February 2020

From The Editor

An Aleut Baidarka

During a visit to an anthropology museum in Berkeley, California, the frame of an Aleut-built baidarka collected in 1934 inspired our editor to build a usable copy of it to see what it could do on the water. He got a very fast kayak and a glimpse of the original’s sophisticated design and construction.


A Gaff Sloop

Paul Gartside's design No. 218

Paul Gartside’s 16’ Gaff Sloop has its roots in double-ended Scandinavian work boats. The New York-based designer created several different versions of the type and the final iteration kept the traditional construction but adopted a transom and, at a builder’s request, took on a bowsprit.

Lighthouse Tender Peapod

A Maine classic updated

The original Maine peapods were well adapted to fishing and hauling lobster traps, but their full, round bilges made them difficult to build. Designer John Harris took an interest in the type decades ago, and recently drew his 13’ 5” Lighthouse Tender Peapod; Chesapeake Light Craft now offers his peapod in an easy-to-build kit.

DIY Gantry Cranes

For lifting and rolling a heavy hull

When Earl Boissonou built his 18′ pocket cruiser, he had to figure out how to roll the hull over in the confines of his shop, and then lift the finished boat onto its trailer. He devised and built a pair of gantry cranes to do the work easily and safely.

Sunday Pass

A Texas winter getaway

Sunday Beach was a popular spot for sun-worshipping Texans until it was obliterated by Hurricane Harvey in the fall of 2017. Now known as Sunday Pass, the 1000’ gap in the land at Matagorda Island offers new cruising and beach camping opportunities for small boat. Roger Siebert takes us there for a weekend getaway aboard his 15’ Flint.

Reader Built Boat


A Dias Harrier, Venetian style

When Antonio Dias designed his 17’ camp-cruisier, the Harrier, he had accommodations for rowing in mind, but almost certainly didn’t expect that one builder, Detlef Arthur Dueker, would rig his Harrier for "voga alla Veneta"—rowing in the Venetian manner.


Colonial’s Marlinspike Knife

United States Navy issue

The U.S. Navy introduced the Marlinspike Knife in the First World War and it has been used by sailors ever since then. Its stainless-steel sheepsfoot blade and locking marlinspike are as useful now as they were a century ago.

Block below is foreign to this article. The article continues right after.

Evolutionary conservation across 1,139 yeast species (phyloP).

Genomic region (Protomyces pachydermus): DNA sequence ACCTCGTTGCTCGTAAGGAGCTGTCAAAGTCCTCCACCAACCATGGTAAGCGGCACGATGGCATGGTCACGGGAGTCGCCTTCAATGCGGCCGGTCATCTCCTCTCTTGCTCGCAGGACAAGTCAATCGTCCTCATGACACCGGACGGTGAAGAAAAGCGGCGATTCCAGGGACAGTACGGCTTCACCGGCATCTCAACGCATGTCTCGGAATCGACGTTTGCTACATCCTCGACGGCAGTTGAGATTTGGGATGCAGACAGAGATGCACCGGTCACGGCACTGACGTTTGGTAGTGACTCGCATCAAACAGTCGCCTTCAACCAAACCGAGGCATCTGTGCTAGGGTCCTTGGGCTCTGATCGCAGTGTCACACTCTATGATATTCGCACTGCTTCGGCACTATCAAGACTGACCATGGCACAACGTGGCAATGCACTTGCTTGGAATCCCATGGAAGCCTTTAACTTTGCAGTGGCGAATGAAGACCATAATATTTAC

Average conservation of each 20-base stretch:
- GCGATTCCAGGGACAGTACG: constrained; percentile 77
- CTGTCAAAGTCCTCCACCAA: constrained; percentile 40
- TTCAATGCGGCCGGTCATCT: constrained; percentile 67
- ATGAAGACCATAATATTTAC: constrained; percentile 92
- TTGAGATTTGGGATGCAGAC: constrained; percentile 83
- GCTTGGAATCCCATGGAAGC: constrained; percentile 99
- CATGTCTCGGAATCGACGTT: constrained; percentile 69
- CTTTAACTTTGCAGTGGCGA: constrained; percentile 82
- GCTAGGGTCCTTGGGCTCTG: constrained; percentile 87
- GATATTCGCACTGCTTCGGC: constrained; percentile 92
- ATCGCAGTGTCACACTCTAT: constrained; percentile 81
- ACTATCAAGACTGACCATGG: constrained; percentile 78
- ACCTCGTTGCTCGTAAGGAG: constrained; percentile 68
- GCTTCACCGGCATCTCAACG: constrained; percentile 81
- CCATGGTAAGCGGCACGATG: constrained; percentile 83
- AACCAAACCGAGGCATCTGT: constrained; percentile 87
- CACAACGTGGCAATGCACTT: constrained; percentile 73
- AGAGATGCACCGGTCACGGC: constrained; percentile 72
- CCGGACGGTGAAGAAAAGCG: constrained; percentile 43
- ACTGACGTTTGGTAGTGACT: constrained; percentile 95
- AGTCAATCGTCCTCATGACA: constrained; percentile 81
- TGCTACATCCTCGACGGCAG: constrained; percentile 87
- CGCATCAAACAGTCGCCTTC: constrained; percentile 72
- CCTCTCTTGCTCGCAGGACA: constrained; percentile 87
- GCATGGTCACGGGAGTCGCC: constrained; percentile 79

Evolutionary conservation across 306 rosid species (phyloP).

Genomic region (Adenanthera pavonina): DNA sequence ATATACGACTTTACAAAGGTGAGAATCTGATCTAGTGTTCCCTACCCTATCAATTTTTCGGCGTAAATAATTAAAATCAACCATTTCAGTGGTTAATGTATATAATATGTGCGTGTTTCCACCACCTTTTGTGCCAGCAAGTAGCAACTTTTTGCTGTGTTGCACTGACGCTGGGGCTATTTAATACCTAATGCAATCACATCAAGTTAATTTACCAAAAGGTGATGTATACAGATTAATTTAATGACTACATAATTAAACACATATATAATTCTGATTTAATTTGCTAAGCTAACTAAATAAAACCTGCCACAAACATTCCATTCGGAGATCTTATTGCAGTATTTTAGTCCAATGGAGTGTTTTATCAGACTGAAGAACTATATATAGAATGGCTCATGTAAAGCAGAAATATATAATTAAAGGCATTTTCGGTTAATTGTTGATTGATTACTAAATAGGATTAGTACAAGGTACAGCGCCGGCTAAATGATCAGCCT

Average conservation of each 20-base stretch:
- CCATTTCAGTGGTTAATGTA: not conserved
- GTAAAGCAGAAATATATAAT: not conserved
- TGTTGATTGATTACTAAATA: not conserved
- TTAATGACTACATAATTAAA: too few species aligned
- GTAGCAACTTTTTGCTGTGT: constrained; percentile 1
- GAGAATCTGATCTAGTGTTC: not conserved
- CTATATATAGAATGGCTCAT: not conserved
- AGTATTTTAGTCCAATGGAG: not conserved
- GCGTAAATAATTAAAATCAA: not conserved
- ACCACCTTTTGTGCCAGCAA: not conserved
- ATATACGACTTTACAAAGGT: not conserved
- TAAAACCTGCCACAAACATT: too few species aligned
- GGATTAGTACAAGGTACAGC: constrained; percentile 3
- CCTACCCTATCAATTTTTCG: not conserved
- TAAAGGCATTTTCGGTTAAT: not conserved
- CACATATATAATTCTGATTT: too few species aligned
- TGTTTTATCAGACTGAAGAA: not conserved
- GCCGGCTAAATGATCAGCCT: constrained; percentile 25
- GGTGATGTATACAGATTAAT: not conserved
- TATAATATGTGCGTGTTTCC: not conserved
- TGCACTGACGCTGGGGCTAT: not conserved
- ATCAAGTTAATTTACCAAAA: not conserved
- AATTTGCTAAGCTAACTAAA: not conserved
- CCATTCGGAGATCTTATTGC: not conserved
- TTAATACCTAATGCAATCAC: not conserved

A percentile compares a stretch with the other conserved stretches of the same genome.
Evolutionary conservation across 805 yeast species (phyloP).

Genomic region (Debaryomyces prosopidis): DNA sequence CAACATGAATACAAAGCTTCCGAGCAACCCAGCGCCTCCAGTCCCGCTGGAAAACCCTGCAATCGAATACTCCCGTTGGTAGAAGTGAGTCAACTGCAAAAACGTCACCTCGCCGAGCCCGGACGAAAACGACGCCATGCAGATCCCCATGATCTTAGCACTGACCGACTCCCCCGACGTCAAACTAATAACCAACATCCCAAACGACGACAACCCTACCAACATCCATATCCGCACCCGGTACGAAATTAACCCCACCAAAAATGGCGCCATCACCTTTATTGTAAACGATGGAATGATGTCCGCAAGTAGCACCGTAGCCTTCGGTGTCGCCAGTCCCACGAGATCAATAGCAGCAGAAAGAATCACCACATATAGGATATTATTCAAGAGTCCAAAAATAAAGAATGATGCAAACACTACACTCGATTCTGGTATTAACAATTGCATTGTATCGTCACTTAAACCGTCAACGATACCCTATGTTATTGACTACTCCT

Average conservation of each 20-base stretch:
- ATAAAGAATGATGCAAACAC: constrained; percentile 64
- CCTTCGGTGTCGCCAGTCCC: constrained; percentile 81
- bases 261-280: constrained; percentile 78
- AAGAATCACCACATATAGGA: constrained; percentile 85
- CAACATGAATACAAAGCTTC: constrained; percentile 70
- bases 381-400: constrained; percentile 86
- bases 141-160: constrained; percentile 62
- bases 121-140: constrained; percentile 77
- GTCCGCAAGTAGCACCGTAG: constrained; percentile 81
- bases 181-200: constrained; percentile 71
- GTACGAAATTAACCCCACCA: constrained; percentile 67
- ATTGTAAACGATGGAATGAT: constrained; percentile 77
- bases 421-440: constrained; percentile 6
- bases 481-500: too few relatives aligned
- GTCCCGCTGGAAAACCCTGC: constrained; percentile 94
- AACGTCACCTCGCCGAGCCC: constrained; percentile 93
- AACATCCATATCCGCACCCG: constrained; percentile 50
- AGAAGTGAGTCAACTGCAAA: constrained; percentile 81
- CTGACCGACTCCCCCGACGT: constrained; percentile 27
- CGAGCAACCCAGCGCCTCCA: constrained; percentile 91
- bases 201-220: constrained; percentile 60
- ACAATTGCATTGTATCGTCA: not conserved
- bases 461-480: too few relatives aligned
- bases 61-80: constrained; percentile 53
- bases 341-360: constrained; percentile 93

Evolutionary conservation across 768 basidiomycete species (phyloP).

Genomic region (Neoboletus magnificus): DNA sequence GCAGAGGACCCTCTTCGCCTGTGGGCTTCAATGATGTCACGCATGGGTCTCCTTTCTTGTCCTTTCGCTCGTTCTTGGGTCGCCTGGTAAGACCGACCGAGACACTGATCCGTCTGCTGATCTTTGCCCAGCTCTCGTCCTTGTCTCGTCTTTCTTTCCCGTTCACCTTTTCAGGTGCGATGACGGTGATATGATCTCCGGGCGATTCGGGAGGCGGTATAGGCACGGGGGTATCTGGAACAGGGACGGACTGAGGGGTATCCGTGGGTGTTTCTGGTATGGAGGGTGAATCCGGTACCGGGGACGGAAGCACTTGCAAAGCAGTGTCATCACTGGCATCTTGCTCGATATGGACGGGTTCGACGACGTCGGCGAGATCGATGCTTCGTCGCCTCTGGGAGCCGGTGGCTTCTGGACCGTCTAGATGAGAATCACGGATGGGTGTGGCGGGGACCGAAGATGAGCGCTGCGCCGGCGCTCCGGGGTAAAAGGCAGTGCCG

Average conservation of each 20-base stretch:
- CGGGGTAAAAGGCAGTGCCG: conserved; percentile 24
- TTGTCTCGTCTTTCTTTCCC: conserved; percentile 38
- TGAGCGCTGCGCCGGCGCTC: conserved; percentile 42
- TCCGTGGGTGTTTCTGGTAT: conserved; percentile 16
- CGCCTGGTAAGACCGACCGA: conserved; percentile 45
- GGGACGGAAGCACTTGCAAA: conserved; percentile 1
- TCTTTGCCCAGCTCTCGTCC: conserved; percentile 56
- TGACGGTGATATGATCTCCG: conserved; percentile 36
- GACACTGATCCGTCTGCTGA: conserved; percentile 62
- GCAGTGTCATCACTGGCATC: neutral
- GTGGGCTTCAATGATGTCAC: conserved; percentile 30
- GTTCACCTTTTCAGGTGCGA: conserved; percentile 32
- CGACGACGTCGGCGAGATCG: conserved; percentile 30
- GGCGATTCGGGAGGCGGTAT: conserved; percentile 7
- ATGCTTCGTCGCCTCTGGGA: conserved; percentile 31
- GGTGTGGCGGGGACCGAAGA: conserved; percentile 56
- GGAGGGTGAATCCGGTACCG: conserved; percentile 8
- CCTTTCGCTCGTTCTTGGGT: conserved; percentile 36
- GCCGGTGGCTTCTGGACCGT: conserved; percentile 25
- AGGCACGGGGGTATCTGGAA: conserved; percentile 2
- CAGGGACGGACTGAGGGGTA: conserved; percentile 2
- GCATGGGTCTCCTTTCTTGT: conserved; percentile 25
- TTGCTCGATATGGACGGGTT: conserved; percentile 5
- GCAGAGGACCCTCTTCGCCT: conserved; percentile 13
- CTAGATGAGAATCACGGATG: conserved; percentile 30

Jackery Explorer 160

A portable power station

Electronic devices have become essential tools for our daily life and when our boats break us free from the grid, it’s handy to have a portable power station to recharge them. The Jackery 160 is a compact unit with lithium-ion batteries, several charging ports, and a built-in flashlight.

Follow 17-year-olds Finn Cameron-Turner and Tereza Deminova as they embark on a 3-month journey from Germany to Russia in a self-built boat, crossing Europe on inland waterways.

News and Curiosities

David W. Dillion Plans at Mystic Seaport’s Website

Thirty-seven drawings by David W. Dillion of 15 different designs have recently appeared on Mystic Seaport Museum's website.

VIDEO Small Boat Tour: ESCA, 15′ Christmas Wherry

Scott Williams brought ESCA, his impeccably built Christmas Wherry to exhibit among other small boats for "I Built It Myself." The sail-and-oar boat won Best in Show for owner-built boats in the Concours d'Elegance awards, and this video shows why.

Electric Fantail Launch DORA Available for Charter at The Center for Wooden Boats

CWB Charters aboard the fantail launch DORA is a new way to enjoy a picnic, take a tour, and explore Lake Union with up to six passengers with a licensed captain.

NOAA Releases New Version of Chart No. 1

The chart of charts has been updated. This article at NOAA's website details the revisions that appear in the new version.

Coast Guard Advises Labeling Paddlecraft, Free Labels Are Available

In the recent Atlantic Coastal Kayaker, they shared a couple of important advisories from the U.S. Coast Guard regarding free labels and what happens if they find a small boat unlabeled and unmanned.

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